Olivia Solon — Wired.co.uk March 17, 2013
Pars is a quadcopter that could be deployed from the shore or from ships, designed to attend to people drowning or in difficulty in the ocean. The prototype carries a single rescue ring, but the team is working on one that carries three, while future iterations may be able to dispense up to 15 self-inflating rings.
The robot features GPS navigation tools, artificial intelligence, sound and image processing, autopilot search and rescue and a range of sensors including a three axel gyroscope, barometer, and compass. It has a FLIR thermal camera for detecting people in the sea, as well as LED lighting so that the robot acts as a beacon in the dark.
The Pars robot also has its own sea platform, where it retreats after a hard day’s work. The platform features solar panels to charge multiple ‘copters and uses satellite data for control.
The team developed the robot in response to the large numbers of people who drown in the Caspian Sea to the north of Iran. In the last eight years, a staggering 46,500 people have found themselves in danger in the water, of which 1,100 have died. The team writes on its website: “Considering that many people drown all over the world every year, this robot can decrease the duration of rescue operations and save more lives.”
It’s not the first rescue robot in existence. A Swiss robot called Emily (Emergency Integrated Lifesaving Lanyard) is a remote controlled floating robot that can be sent out to save people having difficulty in the water. The robot can travel through waves at up to 64km per hour for 35 minutes, or patrol at 8km per hour for 500 minutes before recharging. It works as a floatation device for up to six people.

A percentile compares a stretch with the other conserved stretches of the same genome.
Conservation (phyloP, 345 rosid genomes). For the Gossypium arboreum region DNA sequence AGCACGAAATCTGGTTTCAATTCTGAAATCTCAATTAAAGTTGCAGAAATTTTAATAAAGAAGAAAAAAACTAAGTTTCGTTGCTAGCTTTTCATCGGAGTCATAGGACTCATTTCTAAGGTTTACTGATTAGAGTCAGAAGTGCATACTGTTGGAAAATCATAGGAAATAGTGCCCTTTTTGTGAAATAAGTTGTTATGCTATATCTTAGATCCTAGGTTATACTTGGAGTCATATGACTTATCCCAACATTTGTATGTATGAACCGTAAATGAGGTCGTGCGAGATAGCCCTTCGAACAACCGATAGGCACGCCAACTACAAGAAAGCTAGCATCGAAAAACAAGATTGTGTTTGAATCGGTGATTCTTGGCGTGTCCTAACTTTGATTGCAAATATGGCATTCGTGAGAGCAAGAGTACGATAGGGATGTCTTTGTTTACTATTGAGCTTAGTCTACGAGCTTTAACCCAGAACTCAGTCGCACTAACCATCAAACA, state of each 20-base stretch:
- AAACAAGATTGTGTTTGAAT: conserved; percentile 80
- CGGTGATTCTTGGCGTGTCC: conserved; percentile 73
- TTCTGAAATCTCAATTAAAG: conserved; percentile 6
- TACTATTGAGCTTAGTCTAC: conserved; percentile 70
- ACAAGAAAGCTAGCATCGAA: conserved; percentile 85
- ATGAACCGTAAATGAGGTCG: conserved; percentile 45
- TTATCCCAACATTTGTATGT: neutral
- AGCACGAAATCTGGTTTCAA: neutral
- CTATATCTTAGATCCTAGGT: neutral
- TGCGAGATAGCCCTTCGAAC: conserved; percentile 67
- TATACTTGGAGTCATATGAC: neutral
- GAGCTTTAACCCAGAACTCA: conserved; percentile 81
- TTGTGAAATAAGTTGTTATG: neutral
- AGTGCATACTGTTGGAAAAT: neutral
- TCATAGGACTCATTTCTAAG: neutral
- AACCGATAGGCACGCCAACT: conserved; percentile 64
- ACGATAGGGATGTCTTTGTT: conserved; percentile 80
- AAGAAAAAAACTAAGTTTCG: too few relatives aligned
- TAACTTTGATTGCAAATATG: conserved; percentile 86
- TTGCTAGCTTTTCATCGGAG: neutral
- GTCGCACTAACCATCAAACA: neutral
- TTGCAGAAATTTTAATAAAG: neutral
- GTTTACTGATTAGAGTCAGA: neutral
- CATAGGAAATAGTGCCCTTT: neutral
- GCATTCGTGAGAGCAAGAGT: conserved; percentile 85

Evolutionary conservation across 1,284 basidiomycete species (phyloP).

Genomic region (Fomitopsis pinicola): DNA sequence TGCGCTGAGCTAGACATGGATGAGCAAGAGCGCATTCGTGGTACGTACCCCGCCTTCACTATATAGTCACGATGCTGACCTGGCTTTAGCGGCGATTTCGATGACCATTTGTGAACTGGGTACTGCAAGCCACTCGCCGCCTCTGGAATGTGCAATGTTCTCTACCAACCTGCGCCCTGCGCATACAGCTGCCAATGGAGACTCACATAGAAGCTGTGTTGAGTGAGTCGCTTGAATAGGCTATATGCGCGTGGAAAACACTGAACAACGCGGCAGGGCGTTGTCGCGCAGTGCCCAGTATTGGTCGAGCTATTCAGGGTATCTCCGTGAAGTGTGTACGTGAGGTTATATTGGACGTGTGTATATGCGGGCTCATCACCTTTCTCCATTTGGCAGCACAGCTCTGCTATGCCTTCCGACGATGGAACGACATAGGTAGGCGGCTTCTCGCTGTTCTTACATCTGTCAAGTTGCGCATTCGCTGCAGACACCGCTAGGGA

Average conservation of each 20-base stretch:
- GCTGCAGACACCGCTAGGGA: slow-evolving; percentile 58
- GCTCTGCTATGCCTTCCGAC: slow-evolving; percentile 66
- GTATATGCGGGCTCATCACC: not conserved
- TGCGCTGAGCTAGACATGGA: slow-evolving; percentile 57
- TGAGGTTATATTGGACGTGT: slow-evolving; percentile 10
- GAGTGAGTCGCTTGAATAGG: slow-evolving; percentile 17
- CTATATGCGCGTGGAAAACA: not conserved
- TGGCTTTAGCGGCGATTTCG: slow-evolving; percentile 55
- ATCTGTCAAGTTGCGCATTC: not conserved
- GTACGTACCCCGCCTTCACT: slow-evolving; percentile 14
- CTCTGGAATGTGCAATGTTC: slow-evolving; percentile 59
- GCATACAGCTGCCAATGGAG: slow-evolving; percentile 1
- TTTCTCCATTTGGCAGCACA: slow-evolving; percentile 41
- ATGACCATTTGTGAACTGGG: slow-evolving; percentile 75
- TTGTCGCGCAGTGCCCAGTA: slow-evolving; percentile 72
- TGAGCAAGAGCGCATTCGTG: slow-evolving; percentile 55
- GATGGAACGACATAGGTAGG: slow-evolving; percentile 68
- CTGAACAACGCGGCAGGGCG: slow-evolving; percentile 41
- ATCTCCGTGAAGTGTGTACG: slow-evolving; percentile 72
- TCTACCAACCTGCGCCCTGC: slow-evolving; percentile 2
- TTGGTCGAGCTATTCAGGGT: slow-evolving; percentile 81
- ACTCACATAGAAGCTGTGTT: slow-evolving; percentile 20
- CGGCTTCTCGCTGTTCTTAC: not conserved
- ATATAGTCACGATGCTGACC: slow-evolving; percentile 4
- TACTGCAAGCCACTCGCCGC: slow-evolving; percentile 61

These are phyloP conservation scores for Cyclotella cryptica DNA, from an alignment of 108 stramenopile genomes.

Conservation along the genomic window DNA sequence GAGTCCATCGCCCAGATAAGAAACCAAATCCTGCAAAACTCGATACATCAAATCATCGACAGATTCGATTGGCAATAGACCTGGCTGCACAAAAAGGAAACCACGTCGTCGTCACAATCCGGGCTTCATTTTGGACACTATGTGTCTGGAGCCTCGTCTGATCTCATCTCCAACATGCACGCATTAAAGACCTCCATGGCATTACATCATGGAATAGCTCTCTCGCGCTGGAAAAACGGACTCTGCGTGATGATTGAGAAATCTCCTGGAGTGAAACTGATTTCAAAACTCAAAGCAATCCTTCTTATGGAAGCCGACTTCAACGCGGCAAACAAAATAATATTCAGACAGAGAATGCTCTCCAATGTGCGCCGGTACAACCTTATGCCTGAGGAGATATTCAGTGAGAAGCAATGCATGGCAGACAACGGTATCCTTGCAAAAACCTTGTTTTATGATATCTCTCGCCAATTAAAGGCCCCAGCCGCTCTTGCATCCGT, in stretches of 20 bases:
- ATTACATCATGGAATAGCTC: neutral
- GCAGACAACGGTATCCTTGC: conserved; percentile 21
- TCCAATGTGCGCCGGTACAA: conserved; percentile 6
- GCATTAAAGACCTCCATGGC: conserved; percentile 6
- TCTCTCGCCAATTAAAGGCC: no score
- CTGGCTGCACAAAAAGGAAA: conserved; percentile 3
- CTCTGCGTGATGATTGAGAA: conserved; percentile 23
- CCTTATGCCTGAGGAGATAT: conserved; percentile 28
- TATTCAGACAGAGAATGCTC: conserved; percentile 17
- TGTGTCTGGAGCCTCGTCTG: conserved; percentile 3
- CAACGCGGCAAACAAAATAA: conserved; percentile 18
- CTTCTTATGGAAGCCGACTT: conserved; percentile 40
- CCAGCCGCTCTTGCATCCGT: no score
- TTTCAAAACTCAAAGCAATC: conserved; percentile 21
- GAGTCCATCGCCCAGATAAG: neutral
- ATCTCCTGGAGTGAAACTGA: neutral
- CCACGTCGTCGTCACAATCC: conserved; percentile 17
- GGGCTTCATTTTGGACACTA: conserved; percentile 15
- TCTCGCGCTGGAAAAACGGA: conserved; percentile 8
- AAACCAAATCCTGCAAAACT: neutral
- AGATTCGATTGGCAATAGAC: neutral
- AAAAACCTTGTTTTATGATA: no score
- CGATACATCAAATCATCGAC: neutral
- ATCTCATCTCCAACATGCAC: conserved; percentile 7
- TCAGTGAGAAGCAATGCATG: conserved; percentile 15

The RTS Lab team — headed up by Amin Rigi and Saeid Talebi — has already conducted a few tests with Pars, but needs to do many more. They are looking for funding in order to mass produce the robot, and estimate that the industrial prototyping will cost between $30,000 (£20,000) and $40,000 (£26,400). The team suggests that the robot could also be used for investigating other emergency situations such as floods and earthquakes.
In addition to the rescue robot, the laboratory has also created a water sampling robot that can be dropped into the sea to measure PH, density, nitrates, temperature, dissolved oxygen and chlorine levels. It then relays this data wirelessly to the operator.